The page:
Korea training provides Iwakuni, Kunsan crews chance to fly against dissimilar jets
OSAN AIR BASE, South Korea — Marine and Air Force fighter pilots are meeting in mock air combat over South Korea this week as part of an annual exercise to help hone their dogfighting skills.
The exercise, Hollandia, pits Air Force F-16 pilots from the 80th Fighter Squadron at Kunsan Air Base, South Korea, against Marine F-18 pilots from VMFA-AW-225 Squadron at Iwakuni Marine Corps Air Station, Japan.
Roaring over South Korea at 17,000 feet or more, the pilots try to get the drop on adversaries, then maneuver for a kill by simulated gunfire or missile shot. But since both aircraft types are closely matched, victory depends more on seeing and exploiting an opportunity, pilots said.
“It really comes down to … someone making a mistake … and then the other pilot being able to capitalize on that mistake,” said Marine Maj. Steve Wilson, the Marine squadron’s executive officer.
He recalled some of the cockpit dialogue from a dogfight Thursday morning.
“Tally two on the nose for two miles,” one Marine pilot told Wilson, the backseat flight officer, when he’d spotted two Air Force adversaries two miles straight ahead and about 5,000 feet below.
“Tally,” Wilson answered, letting the pilot know he, too, saw them. From there, the F-18 moved into position to attack, a scene typical of the many dogfights being played out during Hollandia, which began April 5 and runs through Friday.
By then, the pilots are to have practiced dogfighting in a variety of mock combats: one-on-one engagements between an F-16 and F-18, two-on-one, two-on-two, and four-on-four.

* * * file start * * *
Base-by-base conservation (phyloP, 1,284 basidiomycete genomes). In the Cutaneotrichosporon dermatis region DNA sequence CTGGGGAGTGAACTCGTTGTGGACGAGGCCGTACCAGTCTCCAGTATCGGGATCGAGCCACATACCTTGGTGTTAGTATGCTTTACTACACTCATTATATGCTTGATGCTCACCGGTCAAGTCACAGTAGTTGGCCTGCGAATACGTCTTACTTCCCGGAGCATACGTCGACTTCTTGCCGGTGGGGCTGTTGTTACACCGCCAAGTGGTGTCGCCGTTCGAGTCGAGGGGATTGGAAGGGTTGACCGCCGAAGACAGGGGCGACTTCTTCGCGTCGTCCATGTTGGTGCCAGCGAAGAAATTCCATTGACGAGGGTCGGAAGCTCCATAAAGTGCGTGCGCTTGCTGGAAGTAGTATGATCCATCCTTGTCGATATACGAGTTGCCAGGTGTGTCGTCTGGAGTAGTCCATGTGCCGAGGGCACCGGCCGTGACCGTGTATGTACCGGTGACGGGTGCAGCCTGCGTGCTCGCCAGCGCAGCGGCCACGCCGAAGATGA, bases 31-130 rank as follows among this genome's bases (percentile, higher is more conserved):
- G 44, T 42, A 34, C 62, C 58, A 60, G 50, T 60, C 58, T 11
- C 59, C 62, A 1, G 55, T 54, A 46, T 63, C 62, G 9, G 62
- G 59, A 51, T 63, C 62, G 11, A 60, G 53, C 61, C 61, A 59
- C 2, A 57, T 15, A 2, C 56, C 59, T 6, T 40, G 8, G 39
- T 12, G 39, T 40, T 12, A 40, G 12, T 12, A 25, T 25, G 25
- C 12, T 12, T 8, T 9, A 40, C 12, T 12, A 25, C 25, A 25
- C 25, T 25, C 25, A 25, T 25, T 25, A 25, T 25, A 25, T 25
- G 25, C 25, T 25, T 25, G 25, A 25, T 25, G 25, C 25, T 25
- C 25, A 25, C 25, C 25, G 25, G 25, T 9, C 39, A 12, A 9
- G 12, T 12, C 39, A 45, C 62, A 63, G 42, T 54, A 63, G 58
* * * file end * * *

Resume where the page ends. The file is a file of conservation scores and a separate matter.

The Marine pilots have been making daily half-hour flights from Iwakuni to South Korea, where they rendezvous with a C-130 tanker and refuel, then fly to meet their F-16 adversaries. The squadron also has some 35 aircraft mechanics deployed to Kunsan Air Base.
The Kunsan pilots, squadron name Juvats, are flying the single-seat F-16C Block 30 Fighting Falcon. The Marines, squadron name Vikings, are in the two-seat F-18D Hornet.
“Most of our training … is against other F-16s,” said Lt. Col. Kevin Schneider, 80th Fighter Squadron commander. “This exercise … is an awesome opportunity to fight against somebody with different capabilities, different characteristics, maybe disadvantages, compared to ours, so it shows our pilots how to fight different aircraft.” It also gives them two solid weeks to focus on dogfighting skills, Schneider said. “We practice it on a daily basis, but we don’t focus on it for two weeks straight,” he said. In wartime, the pilots’ mission would be to bomb and strafe ground targets, but enemy fighters jumping them always is a possibility. “We need to be able to fight our way into the target or fight our way out of the target,” Schneider said, “and deal with the air threat as appropriate.”
During one practice dogfight, Wilson’s F-18 engaged two of the Juvats about 5,000 feet below and heading northwest between 15,000 and 19,000 feet, each about a mile apart and about even with each other, Wilson said. The F-18 started down, moving in from the Juvats’ left.
“They saw us and they turned back toward us, back into us in order to engage,” he said. “We got into a multiple aircraft engagement where we were all circling around through the small piece of sky.”
By the time that morning’s dogfights were over, both Juvats and Vikings had scored missile kills. Such training has big payoffs, said Capt. Clint Henderson, an F-16 pilot with the Juvats.
During a mock combat sortie on April 7, Henderson said, he and a fellow Juvat pilot got a vital reminder of the importance of keeping a good lookout from the cockpit.
They found themselves engaging an F-18 virtually without warning because the Marine aircraft’s radar wasn’t working.
“Since their radar was broken we didn’t have our standard keys alerting us,” said Henderson. Though they did spot the Viking, it was “a late visual pickup.” The Marine already was in position for a simulated missile shot; Henderson had to go into immediate evasive maneuvers.
“It just kind of highlights and makes you think, ‘Hey, yeah, we need to do our visual lookout better,’” he said.
Hollandia, Wilson said, “allows our aircrew to go out and basically fight the aircraft to the limits of what it’s capable of … in a scenario that is pretty much like what you would see in real combat."